Noland covers broad range of ETSU topics

Brian Noland

Brian Noland

By Jeff Keeling 

Efforts to recruit more out-of-state students to East Tennessee State University appear to have largely mitigated in-state enrollment declines resulting from the new Tennessee Promise program, ETSU President Dr. Brian Noland told reporters Friday.

As some of an estimated 14,700 students and 2,500 employees began returning to campus for the fall semester, Noland also addressed pending construction projects that will create what he called “a physical transformation on this campus both in the classroom setting as well as in the auxiliary space.” He also covered budget changes, including salary increases, and touched on a partnership with Tennessee Tech University that should make certain engineering degrees available at ETSU starting next fall.

“Our in-state enrollment is down but our out-of-state enrollment is up pretty substantially, particularly in those areas that we targeted with the George L. Carter scholarships,” Noland said. That scholarship initiative, launched earlier this year, puts tuition for academically qualified out-of-state students from some nearby states on par with in-state tuition.

That offering is largely responsible for an estimated increase of a couple hundred out-of-state freshmen this year, offsetting a decrease of around 300 in-state freshmen. The in-state drop was anticipated with the advent of Tennessee Promise, which essentially makes two years of community college tuition-free for freshmen just out of high school.

While enrollment remained somewhat “fluid” Friday, Noland said it looked to be down about 100 overall from last year. The school had built its budget for a decrease of up to 200 students. Likely due to the increase in out-of-state students, on-campus housing is at 97 percent occupancy, Noland said. The recruitment of high-performing students from counties bordering Tennessee – and from students within a 250-mile radius of the state through the new Sidney Gilbreath scholarship – may also have contributed to a slightly changed academic profile, with the average incoming freshman’s grade point average one-tenth of a point higher than last year. The enrollment numbers should allow ETSU to complete the upcoming year with a balanced budget – the first in a number of years – that Noland said is a result of solid funding from the state coupled with the precursors of a new budgeting system at ETSU. The new budget process won’t be fully implemented for a year or so, but Noland said various departments cut more than 6 percent from the base budget over the previous 18 months.

“It was that hard work on the part of our faculty and staff, coupled with a number of other things, that put us in the position that we’re in,” Noland said. “The work here has not been easy, but we’re in very solid shape.”

That has allowed ETSU to move further toward a “salary equity” plan that it introduced a couple of years ago, and that aims to bring its average faculty and staff salaries closer in line with peer institutions.

As for the campus’s physical transformation, Noland spoke of groundbreakings this coming school year for a new fine and performing arts center, a new football stadium, and a new data center.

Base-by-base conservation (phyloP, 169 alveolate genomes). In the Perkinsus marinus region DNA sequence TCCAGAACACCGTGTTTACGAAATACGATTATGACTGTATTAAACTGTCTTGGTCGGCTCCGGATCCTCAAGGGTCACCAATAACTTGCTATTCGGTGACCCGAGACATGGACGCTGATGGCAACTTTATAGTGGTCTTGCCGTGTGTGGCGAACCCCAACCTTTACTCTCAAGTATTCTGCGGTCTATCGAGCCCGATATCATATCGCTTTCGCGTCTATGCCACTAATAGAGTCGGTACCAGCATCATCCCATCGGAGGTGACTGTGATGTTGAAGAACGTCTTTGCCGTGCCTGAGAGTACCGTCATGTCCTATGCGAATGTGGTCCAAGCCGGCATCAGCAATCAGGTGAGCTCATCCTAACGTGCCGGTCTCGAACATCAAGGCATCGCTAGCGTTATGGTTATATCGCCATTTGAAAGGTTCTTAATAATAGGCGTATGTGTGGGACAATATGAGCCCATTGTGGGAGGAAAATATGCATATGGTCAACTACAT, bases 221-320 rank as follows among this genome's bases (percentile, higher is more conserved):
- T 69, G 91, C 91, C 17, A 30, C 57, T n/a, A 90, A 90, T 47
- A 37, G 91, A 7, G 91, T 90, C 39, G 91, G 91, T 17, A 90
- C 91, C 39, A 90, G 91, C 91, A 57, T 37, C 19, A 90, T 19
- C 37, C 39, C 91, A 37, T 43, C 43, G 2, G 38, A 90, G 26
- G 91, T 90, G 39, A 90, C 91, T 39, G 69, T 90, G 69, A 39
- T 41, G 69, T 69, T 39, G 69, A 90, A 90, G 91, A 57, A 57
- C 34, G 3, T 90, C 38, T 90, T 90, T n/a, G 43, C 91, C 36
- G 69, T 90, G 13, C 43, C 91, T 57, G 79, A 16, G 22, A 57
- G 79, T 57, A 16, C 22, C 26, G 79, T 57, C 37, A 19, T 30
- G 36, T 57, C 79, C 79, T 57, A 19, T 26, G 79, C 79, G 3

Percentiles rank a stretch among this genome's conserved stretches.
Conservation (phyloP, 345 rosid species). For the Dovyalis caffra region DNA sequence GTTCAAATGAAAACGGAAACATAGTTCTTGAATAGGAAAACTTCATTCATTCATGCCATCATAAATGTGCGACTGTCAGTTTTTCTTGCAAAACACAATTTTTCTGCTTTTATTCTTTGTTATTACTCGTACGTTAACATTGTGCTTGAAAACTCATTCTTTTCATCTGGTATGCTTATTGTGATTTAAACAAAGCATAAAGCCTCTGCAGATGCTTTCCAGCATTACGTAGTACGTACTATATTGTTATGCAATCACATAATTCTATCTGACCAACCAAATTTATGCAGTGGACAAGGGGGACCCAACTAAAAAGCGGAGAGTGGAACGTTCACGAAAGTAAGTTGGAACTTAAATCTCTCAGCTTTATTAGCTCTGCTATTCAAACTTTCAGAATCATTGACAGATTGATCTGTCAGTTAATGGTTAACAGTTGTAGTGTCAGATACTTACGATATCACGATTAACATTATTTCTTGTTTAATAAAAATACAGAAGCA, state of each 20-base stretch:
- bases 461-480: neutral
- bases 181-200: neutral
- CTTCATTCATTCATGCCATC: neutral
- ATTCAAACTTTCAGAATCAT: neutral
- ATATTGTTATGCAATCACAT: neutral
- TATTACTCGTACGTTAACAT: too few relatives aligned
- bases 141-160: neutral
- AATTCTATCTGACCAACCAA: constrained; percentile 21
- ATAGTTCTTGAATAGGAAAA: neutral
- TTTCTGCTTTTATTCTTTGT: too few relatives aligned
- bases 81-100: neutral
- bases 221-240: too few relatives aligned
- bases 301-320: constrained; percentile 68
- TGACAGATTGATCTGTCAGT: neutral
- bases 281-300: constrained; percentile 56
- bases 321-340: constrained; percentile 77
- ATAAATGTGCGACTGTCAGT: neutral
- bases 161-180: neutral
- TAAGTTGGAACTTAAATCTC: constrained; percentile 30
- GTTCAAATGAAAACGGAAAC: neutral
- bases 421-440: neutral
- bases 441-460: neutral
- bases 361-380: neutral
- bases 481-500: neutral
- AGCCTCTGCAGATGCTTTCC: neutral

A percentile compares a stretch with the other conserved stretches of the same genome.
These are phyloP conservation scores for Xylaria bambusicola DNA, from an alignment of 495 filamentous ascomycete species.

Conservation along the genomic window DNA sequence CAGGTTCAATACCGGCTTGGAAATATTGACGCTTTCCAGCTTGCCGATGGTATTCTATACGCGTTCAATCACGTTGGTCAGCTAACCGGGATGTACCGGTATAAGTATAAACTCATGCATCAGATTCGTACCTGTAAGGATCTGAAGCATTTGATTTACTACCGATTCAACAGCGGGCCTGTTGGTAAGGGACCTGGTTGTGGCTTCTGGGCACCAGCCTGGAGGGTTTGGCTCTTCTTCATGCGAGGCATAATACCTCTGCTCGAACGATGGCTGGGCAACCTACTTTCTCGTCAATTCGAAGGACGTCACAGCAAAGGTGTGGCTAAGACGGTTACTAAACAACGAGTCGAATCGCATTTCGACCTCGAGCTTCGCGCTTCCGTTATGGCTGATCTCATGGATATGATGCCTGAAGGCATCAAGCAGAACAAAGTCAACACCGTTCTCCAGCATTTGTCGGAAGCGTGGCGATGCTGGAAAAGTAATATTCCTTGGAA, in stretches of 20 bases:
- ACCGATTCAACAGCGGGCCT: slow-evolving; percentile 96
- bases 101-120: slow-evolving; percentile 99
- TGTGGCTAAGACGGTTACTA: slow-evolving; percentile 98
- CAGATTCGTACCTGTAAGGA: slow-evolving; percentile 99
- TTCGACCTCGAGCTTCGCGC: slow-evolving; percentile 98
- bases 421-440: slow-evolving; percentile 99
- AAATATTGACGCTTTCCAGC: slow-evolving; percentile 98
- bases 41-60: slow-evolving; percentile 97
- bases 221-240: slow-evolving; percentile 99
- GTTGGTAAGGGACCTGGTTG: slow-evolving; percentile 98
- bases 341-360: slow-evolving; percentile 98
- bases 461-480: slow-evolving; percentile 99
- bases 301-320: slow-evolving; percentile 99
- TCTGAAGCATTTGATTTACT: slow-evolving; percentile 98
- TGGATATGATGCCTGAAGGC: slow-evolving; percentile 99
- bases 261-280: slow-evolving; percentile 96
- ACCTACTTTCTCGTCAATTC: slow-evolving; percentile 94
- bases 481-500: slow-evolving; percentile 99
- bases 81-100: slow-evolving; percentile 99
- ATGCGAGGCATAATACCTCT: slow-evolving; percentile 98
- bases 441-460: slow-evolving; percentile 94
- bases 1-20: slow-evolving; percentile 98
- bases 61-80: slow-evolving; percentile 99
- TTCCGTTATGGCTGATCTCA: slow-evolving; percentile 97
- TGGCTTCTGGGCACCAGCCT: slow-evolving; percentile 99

Also, thanks to a Tennessee Board of Regents-approved, $290 student fee that contributed to ETSU having the highest overall percentage cost increase of all TBR schools this year, the Culp Center will begin undergoing a $40.5 million renovation within the next couple of years.

The Culp Center fee helped put ETSU’s overall annual fees at $8,153. That total is 6.3 percent higher than last year’s $7,667 and puts ETSU second-highest among the six regents universities.

Noland had a positive report on an ongoing effort to bring a shared engineering degree to ETSU, and shared doctoral nursing degrees to Tech. He said summer meetings with Tech and with TBR Chancellor John Morgan’s office ended with TBR asking ETSU to get its final engineering proposal before the board in December. The engineering program could start by next fall, with the nursing programs starting in fall 2017, Noland said.

The partnership is an outgrowth of the Complete College Tennessee Act of 2010 and – according to Noland – the state’s first example of Section 1 Part 1 Subpart C of the act, which calls for “using institutional mission differentiation to realize statewide efficiencies through institutional collaboration and minimized redundancy in degree offerings, instructional locations and competitive research.”

Students in the joint degree programs would carry degrees with both institutions’ names on them, and ETSU engineering students would receive some instruction from Tech faculty, but usually without having to leave Johnson City.

“You’ll see us begin the process of advertising for faculty, recruiting students – but we were strongly urged by the chancellor, and I can’t commend the chancellor enough for his leadership on this – he directed us to have a proposal  before the board in December that puts in front of the Higher Education Commission in January, and we are moving forward with that partnership.”



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